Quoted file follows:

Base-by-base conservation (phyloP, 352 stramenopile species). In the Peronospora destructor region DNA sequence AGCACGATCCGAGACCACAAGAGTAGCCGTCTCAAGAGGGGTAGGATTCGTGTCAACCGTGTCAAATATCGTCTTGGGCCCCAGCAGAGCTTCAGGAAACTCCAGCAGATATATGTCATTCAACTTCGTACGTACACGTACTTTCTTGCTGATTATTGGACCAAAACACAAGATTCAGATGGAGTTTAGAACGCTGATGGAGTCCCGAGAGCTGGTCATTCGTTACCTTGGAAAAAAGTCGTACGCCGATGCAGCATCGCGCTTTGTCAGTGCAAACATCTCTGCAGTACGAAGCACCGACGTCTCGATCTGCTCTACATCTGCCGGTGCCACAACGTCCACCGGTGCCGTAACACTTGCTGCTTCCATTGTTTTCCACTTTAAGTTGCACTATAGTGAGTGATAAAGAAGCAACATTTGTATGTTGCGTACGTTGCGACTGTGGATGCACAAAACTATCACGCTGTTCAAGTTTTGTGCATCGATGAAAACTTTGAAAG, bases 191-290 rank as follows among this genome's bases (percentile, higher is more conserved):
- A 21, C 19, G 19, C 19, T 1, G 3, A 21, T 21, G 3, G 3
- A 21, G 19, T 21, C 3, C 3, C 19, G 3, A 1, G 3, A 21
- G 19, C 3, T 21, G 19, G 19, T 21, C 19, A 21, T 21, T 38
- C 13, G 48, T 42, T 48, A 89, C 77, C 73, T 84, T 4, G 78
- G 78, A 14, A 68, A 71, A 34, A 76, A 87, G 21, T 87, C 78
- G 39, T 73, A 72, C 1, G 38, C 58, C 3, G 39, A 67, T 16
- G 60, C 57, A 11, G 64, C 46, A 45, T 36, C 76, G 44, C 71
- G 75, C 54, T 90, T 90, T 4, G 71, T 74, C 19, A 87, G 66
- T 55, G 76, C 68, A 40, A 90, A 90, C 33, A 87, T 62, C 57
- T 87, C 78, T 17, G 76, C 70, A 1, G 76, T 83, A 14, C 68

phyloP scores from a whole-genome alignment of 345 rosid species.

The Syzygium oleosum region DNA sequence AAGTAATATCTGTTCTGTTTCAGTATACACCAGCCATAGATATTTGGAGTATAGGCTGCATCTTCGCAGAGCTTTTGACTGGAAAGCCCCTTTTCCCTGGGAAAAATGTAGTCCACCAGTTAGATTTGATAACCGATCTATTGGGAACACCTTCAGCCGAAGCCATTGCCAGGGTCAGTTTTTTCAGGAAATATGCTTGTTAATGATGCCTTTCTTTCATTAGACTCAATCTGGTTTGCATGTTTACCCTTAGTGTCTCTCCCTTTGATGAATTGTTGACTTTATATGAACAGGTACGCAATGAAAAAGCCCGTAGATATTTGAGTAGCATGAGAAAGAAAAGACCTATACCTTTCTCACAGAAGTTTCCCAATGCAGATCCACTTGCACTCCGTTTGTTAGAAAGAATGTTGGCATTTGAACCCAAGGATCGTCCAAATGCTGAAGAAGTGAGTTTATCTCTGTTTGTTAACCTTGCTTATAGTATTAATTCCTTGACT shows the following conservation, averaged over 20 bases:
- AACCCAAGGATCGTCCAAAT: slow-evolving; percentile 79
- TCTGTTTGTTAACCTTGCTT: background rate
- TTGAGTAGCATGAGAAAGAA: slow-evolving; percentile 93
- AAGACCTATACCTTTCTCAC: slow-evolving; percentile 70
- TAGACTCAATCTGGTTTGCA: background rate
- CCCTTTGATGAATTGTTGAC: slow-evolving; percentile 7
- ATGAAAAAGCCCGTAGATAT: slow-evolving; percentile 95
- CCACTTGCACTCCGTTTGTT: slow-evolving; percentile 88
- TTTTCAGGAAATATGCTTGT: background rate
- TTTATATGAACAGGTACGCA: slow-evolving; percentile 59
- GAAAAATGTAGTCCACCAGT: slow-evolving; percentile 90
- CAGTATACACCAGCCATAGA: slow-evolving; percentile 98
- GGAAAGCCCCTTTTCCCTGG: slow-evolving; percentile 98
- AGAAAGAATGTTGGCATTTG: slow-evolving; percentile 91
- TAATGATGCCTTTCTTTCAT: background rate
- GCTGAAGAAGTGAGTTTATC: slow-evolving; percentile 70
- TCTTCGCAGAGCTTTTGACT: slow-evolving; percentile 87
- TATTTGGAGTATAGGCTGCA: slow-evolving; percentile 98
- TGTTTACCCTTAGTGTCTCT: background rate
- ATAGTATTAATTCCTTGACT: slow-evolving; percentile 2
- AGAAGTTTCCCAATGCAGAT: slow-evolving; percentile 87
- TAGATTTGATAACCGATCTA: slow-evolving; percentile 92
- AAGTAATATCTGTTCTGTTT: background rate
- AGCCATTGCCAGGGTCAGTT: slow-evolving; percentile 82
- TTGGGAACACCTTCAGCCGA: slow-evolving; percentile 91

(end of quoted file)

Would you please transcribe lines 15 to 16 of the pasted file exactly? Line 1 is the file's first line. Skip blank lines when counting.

- TCTGTTTGTTAACCTTGCTT: background rate
- TTGAGTAGCATGAGAAAGAA: slow-evolving; percentile 93